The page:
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Pump design flaws demonstrate need for practitioner involvement in FMEA

From the May 4, 2006 issue

Problem: On April 28, 2006, FDA issued a Preliminary* Public Health Notification to healthcare providers regarding safety issues with Baxter’s COLLEAGUE infusion pumps ( Within the past year, Baxter has issued four urgent safety notices and recalls of these pumps (which can be accessed from the link above). Most of the cited problems are design flaws that cause a stoppage of the pump or under-infusion of the solution. Some of the problems include:  

  • A false air detection alarm
  • Worn gearbox that leads to failure codes 
  • External communication port failures   
  • Misaligned head components during IV set loading in the presence of an obstruction
  • Upstream occlusions that may not be detected with certain BURETROL sets
  • Depleted batteries (leading to interruption of therapy and unrecognized loss of   GUARDIAN memory)
  • Disruptions in internal pump communications leading to failure codes 
  • Pressing the power off key when intending to press the start key directly above it.
Before the recent FDA notification about these problems, ISMP learned of yet another error-prone condition when programming the Colleague Guardian infusion pump. The pharmacist who reported the problem described an error with a heparin infusion (25,000 units/250 mL) running at 1,300 units/hour (13 mL/ hour). When replacing the heparin bag, the nurse correctly entered 250 mL in the volume to be infused field and pressed the confirm settings key. She accidentally pressed this button twice, which changed the programming mode from “primary” to “piggyback.” The pump then defaulted to a rate of infusion previously used for a piggyback solution administered to this patient, 125 mL/hour. The nurse did not notice the change in infusion rate, even though the pump prompted her to enter the volume to be infused again. After entering 250 mL in the volume field, a note appeared on the screen saying:

Heparin Sodium
will run at 13.0 mL/hr
when piggyback is complete

The nurse read the note and saw that the heparin infusion was to run at 13 mL/hour. However, she missed the third line that stated, “when piggyback is complete.” She again pressed the same key she had used before to confirm settings, but this time, it changed the programming mode back to the primary solution. After the nurse pressed the start button, the patient received the heparin infusion at 125 mL/hour until the bag was empty 2 hours later. (See for screen shots of the pump.) Luckily, the 10-fold overdose did not lead to harm. Shortly after reporting this error, the same pharmacist reported a 10-fold overdose of an insulin infusion had occurred in the same manner.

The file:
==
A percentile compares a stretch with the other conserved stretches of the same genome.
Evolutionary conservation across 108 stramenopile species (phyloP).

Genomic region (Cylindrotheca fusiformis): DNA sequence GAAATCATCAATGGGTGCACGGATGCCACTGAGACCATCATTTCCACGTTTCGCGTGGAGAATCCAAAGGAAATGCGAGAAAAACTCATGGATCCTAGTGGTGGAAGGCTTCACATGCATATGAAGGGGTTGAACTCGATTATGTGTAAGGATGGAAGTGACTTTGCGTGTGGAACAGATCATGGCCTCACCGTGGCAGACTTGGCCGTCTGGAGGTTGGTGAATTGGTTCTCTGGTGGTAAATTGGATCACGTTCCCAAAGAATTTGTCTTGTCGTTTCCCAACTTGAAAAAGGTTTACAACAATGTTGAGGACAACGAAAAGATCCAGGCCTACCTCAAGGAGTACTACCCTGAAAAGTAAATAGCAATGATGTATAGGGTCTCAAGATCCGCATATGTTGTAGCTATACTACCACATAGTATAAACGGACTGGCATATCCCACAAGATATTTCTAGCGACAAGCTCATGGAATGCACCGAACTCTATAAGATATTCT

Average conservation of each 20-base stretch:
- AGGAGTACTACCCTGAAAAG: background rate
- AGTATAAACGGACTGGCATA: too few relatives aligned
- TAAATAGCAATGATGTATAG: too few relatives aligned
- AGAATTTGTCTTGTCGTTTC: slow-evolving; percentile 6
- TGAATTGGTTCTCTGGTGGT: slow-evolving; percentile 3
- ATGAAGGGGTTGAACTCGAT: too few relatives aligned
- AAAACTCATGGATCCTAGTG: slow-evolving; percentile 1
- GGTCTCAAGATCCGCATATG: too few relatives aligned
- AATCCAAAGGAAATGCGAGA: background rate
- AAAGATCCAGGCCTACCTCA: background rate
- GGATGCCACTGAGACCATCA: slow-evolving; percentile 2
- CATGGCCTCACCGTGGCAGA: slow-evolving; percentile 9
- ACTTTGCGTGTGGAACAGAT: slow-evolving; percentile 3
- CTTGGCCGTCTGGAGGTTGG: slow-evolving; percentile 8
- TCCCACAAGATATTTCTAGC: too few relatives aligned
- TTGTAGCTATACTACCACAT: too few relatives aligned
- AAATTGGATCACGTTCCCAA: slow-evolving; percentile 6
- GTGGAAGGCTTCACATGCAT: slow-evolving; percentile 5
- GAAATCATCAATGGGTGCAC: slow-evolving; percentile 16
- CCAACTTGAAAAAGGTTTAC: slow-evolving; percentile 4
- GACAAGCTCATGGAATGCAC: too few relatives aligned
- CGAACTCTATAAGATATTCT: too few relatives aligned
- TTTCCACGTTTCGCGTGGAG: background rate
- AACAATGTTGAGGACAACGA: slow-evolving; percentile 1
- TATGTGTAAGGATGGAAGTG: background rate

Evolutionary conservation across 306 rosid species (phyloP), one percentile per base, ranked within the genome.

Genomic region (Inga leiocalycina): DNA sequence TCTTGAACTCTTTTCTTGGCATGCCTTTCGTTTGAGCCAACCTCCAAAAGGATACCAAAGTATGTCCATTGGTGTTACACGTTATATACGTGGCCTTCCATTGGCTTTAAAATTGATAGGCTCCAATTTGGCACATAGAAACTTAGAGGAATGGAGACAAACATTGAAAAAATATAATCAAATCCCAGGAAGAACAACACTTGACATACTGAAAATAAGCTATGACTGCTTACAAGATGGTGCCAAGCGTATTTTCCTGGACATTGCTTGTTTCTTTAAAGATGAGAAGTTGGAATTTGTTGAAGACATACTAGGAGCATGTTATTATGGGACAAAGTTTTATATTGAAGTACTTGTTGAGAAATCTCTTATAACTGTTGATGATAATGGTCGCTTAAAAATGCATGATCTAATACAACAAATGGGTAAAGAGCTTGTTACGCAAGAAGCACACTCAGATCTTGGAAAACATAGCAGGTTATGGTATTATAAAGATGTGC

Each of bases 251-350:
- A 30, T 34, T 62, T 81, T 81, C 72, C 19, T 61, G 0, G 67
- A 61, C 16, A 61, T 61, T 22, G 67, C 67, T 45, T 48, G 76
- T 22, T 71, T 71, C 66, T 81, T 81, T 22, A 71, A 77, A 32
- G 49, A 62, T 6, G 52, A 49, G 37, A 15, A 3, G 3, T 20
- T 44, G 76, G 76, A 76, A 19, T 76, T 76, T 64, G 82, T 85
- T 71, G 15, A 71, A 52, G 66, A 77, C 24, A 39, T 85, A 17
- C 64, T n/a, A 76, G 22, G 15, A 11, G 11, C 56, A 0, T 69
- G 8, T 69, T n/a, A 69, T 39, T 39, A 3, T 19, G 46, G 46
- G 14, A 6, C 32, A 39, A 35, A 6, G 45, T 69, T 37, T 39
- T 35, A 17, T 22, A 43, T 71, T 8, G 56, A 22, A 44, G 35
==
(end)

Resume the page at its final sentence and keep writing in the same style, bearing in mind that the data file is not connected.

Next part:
There are several design flaws that contributed to these errors, most notably:

  • The key used to confirm settings can also be used to change from a primary to secondary mode of infusion. Since a change mode key already exists on the pump, not allowing the confirm settings key to be used to change the mode may be a better design. 
  • While in the piggyback mode, the pump defaults to the infusion rate used for a prior piggyback. A better design may require the user to enter the rate of infusion each time.
  • Informational notes about piggyback solutions list the primary solution first, followed by a message that this solution will infuse after the piggyback is complete. Making it clear that the piggyback will infuse first would be a better screen display.

Safe Practice Recommendations: To reduce the risk of patient harm, FDA has urged Colleague pump users to take important safety steps as recommended by the manufacturer in its safety notices. FDA stressed the need to:

  • Avoid using the pumps if delaying or interrupting therapy may be life threatening
  • Have a contingency plan for any disruption of infusion therapy (e.g., back-up pumps)
  • Monitor patients/pump settings frequently
  • Report any problems to Baxter and FDA
  • If relying on Colleague pumps, consider evaluating other pumps for use.  

FDA is working with Baxter to correct the problems with the Colleague pump as quickly as possible. Replacement units will be cleared for marketing as soon as the company is able to provide reasonable assurance that they will function reliably.

These pump design flaws and others we have reported in the newsletter present a compelling argument for pump manufacturers and users to perform a thorough failure mode and effects analysis (FMEA) before marketing or using infusion pumps. Many manufacturers already conduct this analysis, but they may not include practitioners who would use the pumps and safety specialists. Potential or current users of pumps also need to conduct an FMEA. An example of questions to ask during the analysis is provided below and on page 4 of the PDF version of the newsletter. A literature search of published problems with the particular infusion pump model should be undertaken, and additional questions should be added to the list as needed. Vendor input should be sought whenever necessary to answer the questions. Once the FMEA is completed, implement safety measures to reduce the risk of the failures uncovered during the analysis. Also, pumps should be introduced slowly. Test them in a small, controlled setting first to ensure that all safety features are operational and to correct any unanticipated problems.  

*Understanding of the issues is evolving.

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